FaithWorld

Syria’s Christians fear for their religious freedom

(A Christian woman lights a candle during a mass to celebrate the Orthodox Christmas at Saint Serkis church in Damascus January 6, 2011/Khaled al-Hariri)

Syria’s minority Christians are watching the protests sweeping their country with trepidation, fearing their religious freedom could be threatened if President Bashar al-Assad’s autocratic but secular rule is overthrown. Sunni Muslims form a majority in Syria, but under four decades of rule by Assad’s minority Alawites the country’s varied religious groups have enjoyed the right to practice their faith.

Calls for Muslim prayers ring out alongside church bells in Damascus, where the apostle Paul started his ministry and Christians have worshipped for two millennia. But for many Syrian Christians, the flight of their brethren from sectarian conflict in neighbouring Iraq and recent attacks on Christians in Egypt have highlighted the dangers they fear they will face if Assad succumbs to the wave of uprisings sweeping the Arab world.

“Definitely the Christians in Syria support Bashar al-Assad. They hope that this storm will not spread,” Yohana Ibrahim, the Syriac Orthodox Archbishop of Aleppo, told Reuters.

Protests erupted in Syria two months ago, triggered by anger and frustration at widespread corruption and lack of freedom in the country ruled with an iron fist by the Assad family for nearly half a century. Although some Christians may be participating in the protests, church institutions have not supported them. Christians contacted by Reuters said they backed calls for reform but not the demands for “regime change”, which they said could fragment Syria and give the upper hand possibly to Islamist groups that would deny them religious freedom.

Syria’s Assad retrenches into power base of his Alawite Shi’ite sect

(A supporter of Syria's President Bashar al-Assad holds aloft a photograph of the president at Hamidiya market in Damascus April 30, 2011/Khaled al-Hariri)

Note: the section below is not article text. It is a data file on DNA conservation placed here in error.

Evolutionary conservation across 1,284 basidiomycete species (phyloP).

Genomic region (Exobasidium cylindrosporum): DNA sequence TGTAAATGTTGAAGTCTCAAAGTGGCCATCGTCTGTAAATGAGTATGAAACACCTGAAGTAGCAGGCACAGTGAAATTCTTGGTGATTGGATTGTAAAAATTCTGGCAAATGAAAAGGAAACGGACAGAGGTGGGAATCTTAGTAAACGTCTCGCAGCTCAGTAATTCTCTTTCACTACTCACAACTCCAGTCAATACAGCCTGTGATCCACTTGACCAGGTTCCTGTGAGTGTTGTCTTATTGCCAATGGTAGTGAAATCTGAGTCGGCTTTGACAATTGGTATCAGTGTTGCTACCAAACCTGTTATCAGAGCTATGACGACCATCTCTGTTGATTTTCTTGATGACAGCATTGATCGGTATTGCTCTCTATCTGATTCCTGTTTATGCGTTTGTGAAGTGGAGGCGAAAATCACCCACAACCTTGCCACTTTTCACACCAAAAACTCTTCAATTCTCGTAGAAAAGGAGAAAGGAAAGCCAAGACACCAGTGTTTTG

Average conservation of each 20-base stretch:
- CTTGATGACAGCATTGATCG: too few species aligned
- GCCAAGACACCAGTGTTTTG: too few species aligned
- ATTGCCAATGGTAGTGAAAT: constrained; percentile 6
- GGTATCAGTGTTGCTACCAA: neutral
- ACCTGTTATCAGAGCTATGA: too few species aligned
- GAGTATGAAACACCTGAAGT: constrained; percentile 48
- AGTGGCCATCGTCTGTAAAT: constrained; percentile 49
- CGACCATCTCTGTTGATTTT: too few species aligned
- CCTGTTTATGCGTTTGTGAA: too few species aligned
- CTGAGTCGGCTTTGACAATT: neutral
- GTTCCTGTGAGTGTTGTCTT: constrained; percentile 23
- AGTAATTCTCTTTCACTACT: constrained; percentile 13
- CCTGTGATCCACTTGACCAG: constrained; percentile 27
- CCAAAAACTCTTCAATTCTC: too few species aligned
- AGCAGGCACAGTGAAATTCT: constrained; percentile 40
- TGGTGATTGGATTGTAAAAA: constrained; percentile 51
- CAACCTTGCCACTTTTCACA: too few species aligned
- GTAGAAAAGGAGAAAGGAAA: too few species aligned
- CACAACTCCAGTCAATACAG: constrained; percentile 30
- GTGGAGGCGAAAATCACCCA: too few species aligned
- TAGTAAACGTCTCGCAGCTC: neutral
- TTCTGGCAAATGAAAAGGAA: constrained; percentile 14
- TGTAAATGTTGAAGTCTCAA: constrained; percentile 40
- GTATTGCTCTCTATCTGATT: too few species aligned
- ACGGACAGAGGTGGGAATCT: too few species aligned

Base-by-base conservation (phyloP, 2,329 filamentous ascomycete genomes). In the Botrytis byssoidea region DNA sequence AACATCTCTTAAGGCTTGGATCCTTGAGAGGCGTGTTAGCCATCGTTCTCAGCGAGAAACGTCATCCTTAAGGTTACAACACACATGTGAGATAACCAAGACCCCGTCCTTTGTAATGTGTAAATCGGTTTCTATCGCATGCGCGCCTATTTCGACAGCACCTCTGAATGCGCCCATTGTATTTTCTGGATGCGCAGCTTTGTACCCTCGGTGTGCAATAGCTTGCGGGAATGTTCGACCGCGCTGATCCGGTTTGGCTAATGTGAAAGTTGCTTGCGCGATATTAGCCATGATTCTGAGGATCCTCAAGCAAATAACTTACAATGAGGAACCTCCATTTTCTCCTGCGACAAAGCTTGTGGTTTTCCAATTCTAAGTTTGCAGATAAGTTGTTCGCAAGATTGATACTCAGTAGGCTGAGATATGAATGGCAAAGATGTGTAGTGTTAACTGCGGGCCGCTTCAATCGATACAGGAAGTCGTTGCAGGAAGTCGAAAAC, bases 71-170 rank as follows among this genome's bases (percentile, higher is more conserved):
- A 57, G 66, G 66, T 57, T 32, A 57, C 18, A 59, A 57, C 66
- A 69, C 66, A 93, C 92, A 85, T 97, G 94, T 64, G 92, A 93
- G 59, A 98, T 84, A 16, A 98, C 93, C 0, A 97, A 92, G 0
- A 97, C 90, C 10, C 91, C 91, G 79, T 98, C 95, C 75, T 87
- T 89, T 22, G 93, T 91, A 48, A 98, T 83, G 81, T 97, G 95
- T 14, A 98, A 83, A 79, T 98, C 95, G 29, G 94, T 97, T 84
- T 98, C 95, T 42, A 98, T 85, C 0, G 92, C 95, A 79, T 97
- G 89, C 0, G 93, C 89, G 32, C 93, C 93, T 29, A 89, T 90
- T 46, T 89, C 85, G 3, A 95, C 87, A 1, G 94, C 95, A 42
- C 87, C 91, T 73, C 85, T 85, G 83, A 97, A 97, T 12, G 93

President Bashar al-Assad is increasingly relying on his Alawite power base to crush pro-democracy protests that have posed the boldest challenge to the Assad family’s 41 years of rule over Syria. Assad, an Alawite, sent army and secret police units dominated by officers from the same minority sect, an offshoot of Shi’ite Islam, into mainly Sunni urban centers to crush demonstrations calling for his removal for the last six weeks.

Their use of tanks to shell the city of Deraa last week, storming of mosques and attacks on unarmed civilians — as reported by residents and activists — have raised the stakes.  Reports say that Sunni conscripts, Syria’s majority sect, refused to fire at their co-religionists.

Syria lifts niqab ban, shuts casino, in nod to protesting Sunnis

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(A visitor browses through books at the 26th International Book Fair near Damascus July 31, 2010/Khaled al-Hariri)

Syria has lifted a ban on teachers wearing the full face veil and ordered the closure of a casino, moves aimed at placating conservative Muslims in the tightly-controlled country that has seen weeks of unrest. Last month pro-democracy protests erupted in the majority Sunni Muslim city of Deraa and later spread to other cities, including the religiously-mixed port city of Latakia, posing the greatest challenge to Assad’s 11-year rule.

Thousands of people protested in the Damascus suburb of Douma on Friday, dissatisfied by gestures President Bashar al-Assad has made towards reform.